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    Juan Blanco – Nuestro Tiempo / Our Time

    Juan Blanco - Nuestro Tiempo / Our Time

    Who would ever imagine that electro-acoustic music could thrive in a place like Cuba? Not me! Alas, in the mid-20th century, Juan Blanco (1919-2008) became one of the earliest adopters of experimental music production in that small Caribbean island country, which surprisingly harbored quite a scene of avant garde painters, writers and composers who went on to put their stamp on the international stage. Not surprisingly, this scene coalesced into Sociedad Cultural Nuestro Tiempo, an actual group that was started and funded out of pocket by Blanco himself. After inventing the first sampling keyboard in 1942, a good two decades before that instrument came into popular use, Blanco got inspired by the musique concrete of Pierre Schaeffer and started composing electronic works in the early ’60s on some low-end tape decks that he ordered from Sears! As if that weren’t cool enough, Blanco then became the director of Instituto Cubana de Amistad con el Pueblo, where he staged concerts featuring artists ranging all the way from Luigi Nono to Pink Floyd! In the ’80s, after becoming “involved with multimedia performance, theater ballet, film and environmental sound pieces,” Blanco started the International Festival for Electroacoustic Music in Cuba, followed by the ’90s, when he began composing pieces on a NeXT computer. Collecting pieces from 1961-1993, the Nuestro Tiempo CD spans a full three decades, which formed just part of Blanco’s even longer and illustrious career. Collector scum may note that a few of these works previously appeared on LP on the Egrem label back in the ’70s and ’80s–very rare records which change hands for big bucks now.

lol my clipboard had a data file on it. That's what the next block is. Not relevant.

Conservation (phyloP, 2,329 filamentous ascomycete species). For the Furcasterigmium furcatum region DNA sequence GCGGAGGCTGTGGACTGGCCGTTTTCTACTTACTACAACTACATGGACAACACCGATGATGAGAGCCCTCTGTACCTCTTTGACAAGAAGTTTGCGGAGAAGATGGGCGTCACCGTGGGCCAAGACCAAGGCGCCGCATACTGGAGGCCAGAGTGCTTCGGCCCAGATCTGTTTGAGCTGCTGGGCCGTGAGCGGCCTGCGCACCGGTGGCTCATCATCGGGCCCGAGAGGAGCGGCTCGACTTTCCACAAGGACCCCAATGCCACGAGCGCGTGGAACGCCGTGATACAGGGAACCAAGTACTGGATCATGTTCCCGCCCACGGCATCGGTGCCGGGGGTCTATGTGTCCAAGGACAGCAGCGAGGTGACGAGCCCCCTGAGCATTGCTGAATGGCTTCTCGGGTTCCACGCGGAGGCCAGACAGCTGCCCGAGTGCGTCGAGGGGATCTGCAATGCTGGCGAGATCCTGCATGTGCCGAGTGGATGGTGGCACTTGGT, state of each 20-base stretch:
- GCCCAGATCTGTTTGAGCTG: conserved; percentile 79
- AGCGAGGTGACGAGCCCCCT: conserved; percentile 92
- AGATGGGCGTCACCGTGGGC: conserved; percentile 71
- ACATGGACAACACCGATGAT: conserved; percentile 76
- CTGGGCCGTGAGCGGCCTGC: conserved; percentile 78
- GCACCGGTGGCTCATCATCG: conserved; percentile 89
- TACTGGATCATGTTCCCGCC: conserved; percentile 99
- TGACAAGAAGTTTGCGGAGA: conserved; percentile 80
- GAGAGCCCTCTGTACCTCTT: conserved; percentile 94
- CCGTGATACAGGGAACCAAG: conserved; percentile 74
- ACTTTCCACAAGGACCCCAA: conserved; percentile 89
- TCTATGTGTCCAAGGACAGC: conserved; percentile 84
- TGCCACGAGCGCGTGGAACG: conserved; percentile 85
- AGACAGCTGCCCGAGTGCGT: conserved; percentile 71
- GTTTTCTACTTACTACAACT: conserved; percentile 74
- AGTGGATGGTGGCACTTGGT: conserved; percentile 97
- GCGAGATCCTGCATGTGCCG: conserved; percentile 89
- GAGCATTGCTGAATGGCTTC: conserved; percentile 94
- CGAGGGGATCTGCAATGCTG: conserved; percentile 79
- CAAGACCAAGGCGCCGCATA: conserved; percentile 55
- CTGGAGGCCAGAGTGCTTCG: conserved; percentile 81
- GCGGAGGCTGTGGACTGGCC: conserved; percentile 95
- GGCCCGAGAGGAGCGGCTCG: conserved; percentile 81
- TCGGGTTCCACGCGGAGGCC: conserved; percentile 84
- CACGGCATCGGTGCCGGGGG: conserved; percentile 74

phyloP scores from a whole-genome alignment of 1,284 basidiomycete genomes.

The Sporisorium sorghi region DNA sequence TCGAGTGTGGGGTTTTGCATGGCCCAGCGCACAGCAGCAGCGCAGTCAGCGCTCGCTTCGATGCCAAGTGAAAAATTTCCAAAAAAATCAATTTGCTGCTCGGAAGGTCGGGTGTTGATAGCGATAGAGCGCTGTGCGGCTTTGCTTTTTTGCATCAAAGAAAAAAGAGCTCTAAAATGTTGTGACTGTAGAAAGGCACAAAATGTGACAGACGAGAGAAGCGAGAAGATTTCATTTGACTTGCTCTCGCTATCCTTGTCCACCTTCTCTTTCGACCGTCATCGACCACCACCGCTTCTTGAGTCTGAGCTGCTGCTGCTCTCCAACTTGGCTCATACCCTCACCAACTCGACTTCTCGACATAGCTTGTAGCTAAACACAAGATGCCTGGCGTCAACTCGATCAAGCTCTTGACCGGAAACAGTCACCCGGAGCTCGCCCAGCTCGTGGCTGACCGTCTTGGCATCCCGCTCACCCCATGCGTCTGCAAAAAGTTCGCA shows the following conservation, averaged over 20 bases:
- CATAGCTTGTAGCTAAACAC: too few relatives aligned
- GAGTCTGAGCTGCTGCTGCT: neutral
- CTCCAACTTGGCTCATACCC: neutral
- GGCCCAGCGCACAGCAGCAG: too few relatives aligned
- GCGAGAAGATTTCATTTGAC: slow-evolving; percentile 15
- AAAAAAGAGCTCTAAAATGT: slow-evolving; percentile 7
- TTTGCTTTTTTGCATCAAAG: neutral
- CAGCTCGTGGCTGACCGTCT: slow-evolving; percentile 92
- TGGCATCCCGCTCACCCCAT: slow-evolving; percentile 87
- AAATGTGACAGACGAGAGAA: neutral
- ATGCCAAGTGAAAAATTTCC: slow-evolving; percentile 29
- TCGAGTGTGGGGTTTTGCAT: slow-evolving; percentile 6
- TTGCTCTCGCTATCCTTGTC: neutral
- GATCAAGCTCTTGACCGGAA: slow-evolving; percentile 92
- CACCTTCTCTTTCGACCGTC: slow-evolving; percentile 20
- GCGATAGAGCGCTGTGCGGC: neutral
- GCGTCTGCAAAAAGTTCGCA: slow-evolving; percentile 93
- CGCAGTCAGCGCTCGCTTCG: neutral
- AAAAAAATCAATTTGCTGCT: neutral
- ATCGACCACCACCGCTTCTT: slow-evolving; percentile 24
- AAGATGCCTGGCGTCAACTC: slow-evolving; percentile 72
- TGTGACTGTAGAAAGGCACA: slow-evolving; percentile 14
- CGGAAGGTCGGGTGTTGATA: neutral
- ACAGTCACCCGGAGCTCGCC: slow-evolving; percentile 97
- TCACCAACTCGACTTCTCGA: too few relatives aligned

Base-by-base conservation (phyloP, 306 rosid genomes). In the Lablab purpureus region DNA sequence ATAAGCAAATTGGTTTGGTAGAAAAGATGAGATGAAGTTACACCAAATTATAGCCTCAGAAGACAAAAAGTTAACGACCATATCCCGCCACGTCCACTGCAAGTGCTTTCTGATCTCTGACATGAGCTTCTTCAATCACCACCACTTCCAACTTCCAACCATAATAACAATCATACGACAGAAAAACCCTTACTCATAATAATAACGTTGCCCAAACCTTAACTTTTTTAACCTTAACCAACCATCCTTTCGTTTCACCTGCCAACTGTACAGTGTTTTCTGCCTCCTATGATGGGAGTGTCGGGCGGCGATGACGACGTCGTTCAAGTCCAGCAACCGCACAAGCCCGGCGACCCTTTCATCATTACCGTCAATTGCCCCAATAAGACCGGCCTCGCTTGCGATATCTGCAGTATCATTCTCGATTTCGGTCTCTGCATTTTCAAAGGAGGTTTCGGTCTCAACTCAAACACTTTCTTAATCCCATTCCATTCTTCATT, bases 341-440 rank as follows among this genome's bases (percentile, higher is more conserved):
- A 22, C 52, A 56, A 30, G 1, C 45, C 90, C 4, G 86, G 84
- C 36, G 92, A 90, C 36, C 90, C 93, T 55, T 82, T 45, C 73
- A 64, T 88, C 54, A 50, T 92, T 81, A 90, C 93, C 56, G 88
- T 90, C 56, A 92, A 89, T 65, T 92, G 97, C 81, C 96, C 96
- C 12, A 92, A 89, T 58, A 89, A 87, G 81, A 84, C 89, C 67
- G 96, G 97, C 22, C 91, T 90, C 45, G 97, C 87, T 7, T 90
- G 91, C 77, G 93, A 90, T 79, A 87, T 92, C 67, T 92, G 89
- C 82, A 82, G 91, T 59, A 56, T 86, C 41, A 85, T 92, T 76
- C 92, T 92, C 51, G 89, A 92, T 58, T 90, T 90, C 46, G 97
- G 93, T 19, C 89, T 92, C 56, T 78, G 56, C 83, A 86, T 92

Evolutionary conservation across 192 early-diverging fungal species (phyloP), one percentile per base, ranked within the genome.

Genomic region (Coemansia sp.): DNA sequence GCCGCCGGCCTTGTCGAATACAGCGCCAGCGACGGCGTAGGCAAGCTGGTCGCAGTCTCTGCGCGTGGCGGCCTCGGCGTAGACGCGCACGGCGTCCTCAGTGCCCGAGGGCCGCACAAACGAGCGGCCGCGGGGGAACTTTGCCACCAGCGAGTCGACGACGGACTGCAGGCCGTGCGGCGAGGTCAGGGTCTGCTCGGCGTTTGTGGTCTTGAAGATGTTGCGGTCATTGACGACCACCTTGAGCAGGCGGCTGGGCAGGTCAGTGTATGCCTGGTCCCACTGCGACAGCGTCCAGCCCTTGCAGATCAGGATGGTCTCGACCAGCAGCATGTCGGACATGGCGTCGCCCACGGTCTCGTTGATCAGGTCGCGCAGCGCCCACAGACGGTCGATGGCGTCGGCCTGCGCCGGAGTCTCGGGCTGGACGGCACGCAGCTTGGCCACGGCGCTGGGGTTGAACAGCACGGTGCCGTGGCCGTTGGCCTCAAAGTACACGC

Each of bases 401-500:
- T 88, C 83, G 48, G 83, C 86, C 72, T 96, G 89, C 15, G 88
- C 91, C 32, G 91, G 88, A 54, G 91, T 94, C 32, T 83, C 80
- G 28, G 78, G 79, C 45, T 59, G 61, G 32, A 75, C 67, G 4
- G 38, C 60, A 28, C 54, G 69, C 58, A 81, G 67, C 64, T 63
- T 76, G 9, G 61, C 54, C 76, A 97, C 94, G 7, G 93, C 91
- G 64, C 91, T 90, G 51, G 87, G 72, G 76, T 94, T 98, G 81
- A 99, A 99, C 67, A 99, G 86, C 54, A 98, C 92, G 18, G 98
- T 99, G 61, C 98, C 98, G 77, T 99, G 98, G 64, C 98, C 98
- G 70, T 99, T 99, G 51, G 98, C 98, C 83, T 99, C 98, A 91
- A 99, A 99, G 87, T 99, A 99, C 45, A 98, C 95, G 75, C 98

“Cirkus Tokkata” (1983) features the lively improvisational playing of Cuban percussion legends Guillermo Barreto on timbales and Tata Guines on congas. Listen to them pat out polyrhythms over a bed of corroded, boinging and pinging electronics that Blanco rendered via a Roland Jupiter 8 synth. Can you say invigorating? Blanco’s first tape piece, “Musica Para Danza” (1961) offers up woozy, muted oscillator workouts over a veritable jungle of electronic crickets and cicadas courtesy of tape splicing, tape head echo and a healthy dose of overdubbing. “Ella” (1983) presents 15 minutes of stark synth dronescapes of the most candle-lit kind with some strange giggles and rustling sounds near the end. Sounding for all the world like an invasion of flying saucers, “Loops” (1991) layers up a collection of ascending and descending synth tones that range from high-pitched to really low, vaguely like James Tenney’s “For Ann, Rising,” then segues into some shrill yet entrancing droneworks. “Loops” is one of the pieces composed on the NeXT. The most recent piece, “Espacios V” (1993), presents more multi-layers of dissonant space drones with some John Coltrane-like sax melodies on top, which makes for quite a strange combo. With its whooshing electronic storm systems and dark drones with higher-pitched shenanigans, “Galaxia M 50” (1979) closes out this most excellent little coaster that four out of five dentists surveyed claimed is perfect for fans of vintage electronics with a touch of instrumental goodness.

    Label: Innova Catalog Number: innova 248 Format: CD Packaging: Digi-Pak Tracks: 6 Total Time: 64:25 Country: United States Released: 2013 More: Discogs, Innova, J Stor, Wikipedia

    Text ©2013 Arcane Candy

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